In Oct. 16-22 IssueBy Greg WellsTimes Journal Managing Editor
Jeff Buckley told the members of the Russell County Fiscal Court he believed there would be no interruption in coverage of Anthem patients, because the insurer and the hospital were in the final stages of negotiation for a new contract.
The hospital had put the giant insurance company on notice that they would be terminating their working relationship if Anthem wasn't willing to pay the hospital more for the procedures done for patients at this hospital.
Anthem, which is the Blue-Cross / Blue-Shield provider in Kentucky, had indicated a solid unwillingness to negotiate anything more favorable for the hospital, even after the notice of termination.
Mid October was the deadline according to Anthem, but Buckley said, "We had a breakthrough last week."
"At this point in time it looks pretty good," he said.
Buckley is with the Alliant Management Company, which manages operations of the hospital. He said he expects a new contract very soon.
He also told the Russell County Fiscal Court that Russell County Hospital made about $250,000 in the first two months of this fiscal year.
On questioning from the members of the court he agreed that the hospital has just over $3 million in debt and has leases for new equipment totaling close to $2.8 million.
But, Buckley said that for a hospital its size this was not an unusually high debt load.
In addition to the new equipment Buckley stressed that since they returned to the helm at the hospital employees have received pay raises bringing their salaries more in line with other local hospitals.
He said that before they came back to work with the hospital in 2005, "this facility could easily have closed."
The court was told that the hospital has gone from losses of over a million a year in operations to a position where they expect to show a good profit this year.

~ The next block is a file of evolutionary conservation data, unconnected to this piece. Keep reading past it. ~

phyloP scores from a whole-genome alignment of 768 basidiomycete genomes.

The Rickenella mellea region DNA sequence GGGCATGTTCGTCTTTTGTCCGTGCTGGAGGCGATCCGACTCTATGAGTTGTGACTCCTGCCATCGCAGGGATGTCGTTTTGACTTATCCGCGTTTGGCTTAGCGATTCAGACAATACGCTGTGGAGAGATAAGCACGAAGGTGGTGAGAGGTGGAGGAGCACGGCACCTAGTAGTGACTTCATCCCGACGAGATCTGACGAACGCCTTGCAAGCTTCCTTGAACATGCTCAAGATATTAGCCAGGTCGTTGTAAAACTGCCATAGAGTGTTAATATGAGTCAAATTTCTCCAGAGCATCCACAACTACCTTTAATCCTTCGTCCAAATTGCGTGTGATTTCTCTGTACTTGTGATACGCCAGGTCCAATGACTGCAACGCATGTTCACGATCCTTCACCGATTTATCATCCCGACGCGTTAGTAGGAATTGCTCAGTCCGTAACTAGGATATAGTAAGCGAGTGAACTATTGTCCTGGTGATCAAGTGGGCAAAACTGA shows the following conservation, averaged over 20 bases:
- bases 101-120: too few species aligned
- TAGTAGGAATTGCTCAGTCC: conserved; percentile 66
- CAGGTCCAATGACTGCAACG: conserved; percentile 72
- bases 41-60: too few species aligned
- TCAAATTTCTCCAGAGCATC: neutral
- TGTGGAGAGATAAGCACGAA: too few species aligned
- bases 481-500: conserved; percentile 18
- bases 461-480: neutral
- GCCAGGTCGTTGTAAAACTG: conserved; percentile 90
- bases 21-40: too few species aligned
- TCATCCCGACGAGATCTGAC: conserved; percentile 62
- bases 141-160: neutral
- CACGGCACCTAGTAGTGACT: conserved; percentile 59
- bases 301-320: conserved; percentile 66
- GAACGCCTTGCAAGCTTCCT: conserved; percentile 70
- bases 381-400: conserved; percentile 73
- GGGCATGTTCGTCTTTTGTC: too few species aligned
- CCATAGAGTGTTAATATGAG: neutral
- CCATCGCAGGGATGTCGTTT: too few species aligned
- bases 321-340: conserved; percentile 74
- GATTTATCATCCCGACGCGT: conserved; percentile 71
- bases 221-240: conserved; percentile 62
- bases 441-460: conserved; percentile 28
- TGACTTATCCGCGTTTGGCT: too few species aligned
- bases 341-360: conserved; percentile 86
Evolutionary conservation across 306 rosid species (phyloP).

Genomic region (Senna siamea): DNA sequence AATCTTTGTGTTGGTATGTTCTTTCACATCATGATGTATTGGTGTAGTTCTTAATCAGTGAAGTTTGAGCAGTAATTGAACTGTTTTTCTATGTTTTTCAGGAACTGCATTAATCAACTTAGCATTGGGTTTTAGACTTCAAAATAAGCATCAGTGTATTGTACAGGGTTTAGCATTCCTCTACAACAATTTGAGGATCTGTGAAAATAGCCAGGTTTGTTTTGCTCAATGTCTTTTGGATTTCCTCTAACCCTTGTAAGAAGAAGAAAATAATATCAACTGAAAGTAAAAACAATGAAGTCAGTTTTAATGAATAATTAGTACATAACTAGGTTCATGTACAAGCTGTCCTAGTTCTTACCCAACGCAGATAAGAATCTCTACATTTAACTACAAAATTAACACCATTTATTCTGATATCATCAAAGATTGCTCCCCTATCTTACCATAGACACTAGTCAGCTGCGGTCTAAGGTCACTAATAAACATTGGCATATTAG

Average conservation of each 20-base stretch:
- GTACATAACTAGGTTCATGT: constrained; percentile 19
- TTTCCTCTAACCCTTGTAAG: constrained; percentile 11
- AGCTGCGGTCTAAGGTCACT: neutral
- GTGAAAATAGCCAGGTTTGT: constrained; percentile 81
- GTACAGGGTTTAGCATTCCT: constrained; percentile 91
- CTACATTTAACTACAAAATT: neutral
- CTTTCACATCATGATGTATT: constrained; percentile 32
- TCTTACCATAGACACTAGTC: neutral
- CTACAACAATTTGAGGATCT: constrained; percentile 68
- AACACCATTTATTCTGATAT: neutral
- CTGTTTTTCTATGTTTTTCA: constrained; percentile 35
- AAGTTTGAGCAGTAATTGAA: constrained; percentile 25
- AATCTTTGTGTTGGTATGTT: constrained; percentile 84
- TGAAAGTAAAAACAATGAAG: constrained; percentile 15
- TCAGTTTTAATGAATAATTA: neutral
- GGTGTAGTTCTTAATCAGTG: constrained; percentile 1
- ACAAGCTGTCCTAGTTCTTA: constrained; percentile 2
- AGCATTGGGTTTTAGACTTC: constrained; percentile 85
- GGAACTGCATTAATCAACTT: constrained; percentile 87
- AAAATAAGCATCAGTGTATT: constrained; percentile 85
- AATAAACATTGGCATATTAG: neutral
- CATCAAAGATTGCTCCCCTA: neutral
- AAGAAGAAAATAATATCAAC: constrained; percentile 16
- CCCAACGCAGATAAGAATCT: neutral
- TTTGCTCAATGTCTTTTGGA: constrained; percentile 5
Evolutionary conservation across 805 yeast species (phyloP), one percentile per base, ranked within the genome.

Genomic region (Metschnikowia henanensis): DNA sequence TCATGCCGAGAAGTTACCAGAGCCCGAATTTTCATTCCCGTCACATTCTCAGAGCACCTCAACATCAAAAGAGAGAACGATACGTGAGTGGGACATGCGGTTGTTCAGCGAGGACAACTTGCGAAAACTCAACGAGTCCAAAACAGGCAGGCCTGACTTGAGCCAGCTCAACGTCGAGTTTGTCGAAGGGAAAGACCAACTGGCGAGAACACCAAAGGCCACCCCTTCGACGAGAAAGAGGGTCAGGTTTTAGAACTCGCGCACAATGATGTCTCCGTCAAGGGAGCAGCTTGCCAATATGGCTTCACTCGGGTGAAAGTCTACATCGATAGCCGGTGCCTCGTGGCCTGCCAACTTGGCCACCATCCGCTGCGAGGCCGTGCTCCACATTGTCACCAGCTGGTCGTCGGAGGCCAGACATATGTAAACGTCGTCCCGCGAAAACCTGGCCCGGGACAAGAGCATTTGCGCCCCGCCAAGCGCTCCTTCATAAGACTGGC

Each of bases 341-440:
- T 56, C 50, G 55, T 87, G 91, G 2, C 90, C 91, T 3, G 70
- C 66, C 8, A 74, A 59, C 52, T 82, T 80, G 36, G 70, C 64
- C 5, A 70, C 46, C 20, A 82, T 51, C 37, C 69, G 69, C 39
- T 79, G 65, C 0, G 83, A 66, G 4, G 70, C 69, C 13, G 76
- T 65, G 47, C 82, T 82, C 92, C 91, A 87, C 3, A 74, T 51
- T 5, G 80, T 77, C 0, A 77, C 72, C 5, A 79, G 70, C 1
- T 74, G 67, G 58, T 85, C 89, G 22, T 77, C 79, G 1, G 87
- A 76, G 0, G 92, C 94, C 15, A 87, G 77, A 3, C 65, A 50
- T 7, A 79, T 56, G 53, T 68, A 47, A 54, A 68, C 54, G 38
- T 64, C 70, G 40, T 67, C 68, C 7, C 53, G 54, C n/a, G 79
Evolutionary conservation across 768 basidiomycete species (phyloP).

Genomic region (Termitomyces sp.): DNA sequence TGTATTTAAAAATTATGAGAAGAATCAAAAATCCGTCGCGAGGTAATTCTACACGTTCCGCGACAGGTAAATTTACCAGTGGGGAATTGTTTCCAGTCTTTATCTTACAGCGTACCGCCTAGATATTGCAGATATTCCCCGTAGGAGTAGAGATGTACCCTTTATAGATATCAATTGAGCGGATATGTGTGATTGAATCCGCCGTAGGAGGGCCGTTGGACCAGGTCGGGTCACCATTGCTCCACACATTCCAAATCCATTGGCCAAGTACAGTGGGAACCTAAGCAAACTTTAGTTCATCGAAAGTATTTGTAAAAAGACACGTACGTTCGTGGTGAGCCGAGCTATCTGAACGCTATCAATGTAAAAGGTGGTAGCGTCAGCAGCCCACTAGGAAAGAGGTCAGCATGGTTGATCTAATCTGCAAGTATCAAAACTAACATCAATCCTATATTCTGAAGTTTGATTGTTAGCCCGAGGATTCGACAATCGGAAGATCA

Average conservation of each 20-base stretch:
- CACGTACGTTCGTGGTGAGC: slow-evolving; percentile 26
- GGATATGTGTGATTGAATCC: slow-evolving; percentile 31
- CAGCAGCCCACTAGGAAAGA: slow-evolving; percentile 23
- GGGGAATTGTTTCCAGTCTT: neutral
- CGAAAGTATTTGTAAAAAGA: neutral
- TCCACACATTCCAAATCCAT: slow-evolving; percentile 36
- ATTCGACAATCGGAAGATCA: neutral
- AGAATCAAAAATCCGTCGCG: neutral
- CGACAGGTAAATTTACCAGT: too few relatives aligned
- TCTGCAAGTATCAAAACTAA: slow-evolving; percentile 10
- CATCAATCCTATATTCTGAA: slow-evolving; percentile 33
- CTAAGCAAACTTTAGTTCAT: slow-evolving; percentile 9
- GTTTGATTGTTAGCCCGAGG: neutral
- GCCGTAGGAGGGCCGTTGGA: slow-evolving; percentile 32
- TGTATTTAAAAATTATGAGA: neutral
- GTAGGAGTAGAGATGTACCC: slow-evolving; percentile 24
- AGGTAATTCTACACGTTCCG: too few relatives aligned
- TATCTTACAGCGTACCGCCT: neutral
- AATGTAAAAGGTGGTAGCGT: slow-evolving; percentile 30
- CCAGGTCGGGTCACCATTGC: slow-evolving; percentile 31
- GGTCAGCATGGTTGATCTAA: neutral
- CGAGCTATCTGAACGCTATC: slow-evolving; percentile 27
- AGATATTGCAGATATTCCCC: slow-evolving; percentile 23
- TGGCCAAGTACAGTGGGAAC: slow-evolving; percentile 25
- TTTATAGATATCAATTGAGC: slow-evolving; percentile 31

In other action before by the court-
• A road leading to the subdivision being developed by local attorney Don Byrom is to be widened. Byrom told the court that there was not enough room for two cars to safely meet on the road. Magistrate Greg Popplewell told the court that the shoulder could be built up with gravel and the ditch lines cleaned and stabilized in order to widen the road without undue expense.
• Approval was given to process the agreements necessary to complete the block grant program approved for the expansion at the BRUSS North America plant.
• The court agreed to donate $1,000 to the fund to finish work on the Doughboy monument in Jamestown.
• Expenditure or $1,394 was approved for new tile in the County Judge's Office.
• To close in the holding pens for stray dogs in the county $1,800 was approved for the purchase of metal siding. There had reportedly been complaints about the structure and its torn tarpaulin siding.
• The county will be purchasing recyclables from Casey County for $600 which the county judge told the court they will be able to sell to a Lexington firm for $1,200 to $1,800 per load.
• A request for nearly $3,000 to improve the Rowena landing on the south shore of Lake Cumberland was turned down. Magistrates pointed out that the only one served by that ramp was a businessman in Clinton County and that $49,000 in state grant money had been spent on that ramp just last year.
• A prospective agreement was reached with Casey County to send refuse to them for incineration if a new generating plant is built there. The plant would burn trash to generate electricity. The cost would be lower than a landfill and there would be a rebate to the county based on the profit of the plant, in the proposal.